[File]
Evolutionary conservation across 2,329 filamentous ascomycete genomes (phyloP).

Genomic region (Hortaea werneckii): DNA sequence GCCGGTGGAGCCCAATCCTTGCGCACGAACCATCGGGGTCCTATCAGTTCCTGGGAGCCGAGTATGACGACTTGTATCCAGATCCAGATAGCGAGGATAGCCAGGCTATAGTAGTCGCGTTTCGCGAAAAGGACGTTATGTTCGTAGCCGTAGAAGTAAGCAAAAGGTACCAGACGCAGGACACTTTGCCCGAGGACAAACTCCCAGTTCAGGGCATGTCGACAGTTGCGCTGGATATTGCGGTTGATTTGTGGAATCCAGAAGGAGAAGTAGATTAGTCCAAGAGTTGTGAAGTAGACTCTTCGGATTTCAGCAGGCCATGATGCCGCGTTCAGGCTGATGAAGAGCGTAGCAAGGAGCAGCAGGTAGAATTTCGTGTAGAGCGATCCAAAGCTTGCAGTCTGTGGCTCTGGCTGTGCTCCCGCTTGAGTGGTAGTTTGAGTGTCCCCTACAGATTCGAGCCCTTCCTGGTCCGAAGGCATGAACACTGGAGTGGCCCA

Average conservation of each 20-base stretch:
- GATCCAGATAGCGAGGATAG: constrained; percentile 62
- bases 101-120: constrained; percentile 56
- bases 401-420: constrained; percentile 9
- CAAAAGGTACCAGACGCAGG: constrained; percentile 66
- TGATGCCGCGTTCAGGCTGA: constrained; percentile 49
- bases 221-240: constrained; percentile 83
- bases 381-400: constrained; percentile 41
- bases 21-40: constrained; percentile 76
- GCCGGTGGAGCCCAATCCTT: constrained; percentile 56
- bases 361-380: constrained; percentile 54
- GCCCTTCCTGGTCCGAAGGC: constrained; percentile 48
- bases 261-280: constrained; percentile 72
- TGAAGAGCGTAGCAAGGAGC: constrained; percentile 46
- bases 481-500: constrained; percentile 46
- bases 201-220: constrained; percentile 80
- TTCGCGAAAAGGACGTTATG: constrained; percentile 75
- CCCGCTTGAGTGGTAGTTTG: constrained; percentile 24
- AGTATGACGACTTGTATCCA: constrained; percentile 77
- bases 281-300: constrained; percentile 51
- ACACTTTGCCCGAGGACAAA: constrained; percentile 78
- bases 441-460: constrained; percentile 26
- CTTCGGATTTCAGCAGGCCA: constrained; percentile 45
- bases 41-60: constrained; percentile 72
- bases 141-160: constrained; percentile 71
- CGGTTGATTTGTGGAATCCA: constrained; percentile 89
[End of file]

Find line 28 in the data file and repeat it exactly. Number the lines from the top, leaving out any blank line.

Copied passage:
- CGGTTGATTTGTGGAATCCA: constrained; percentile 89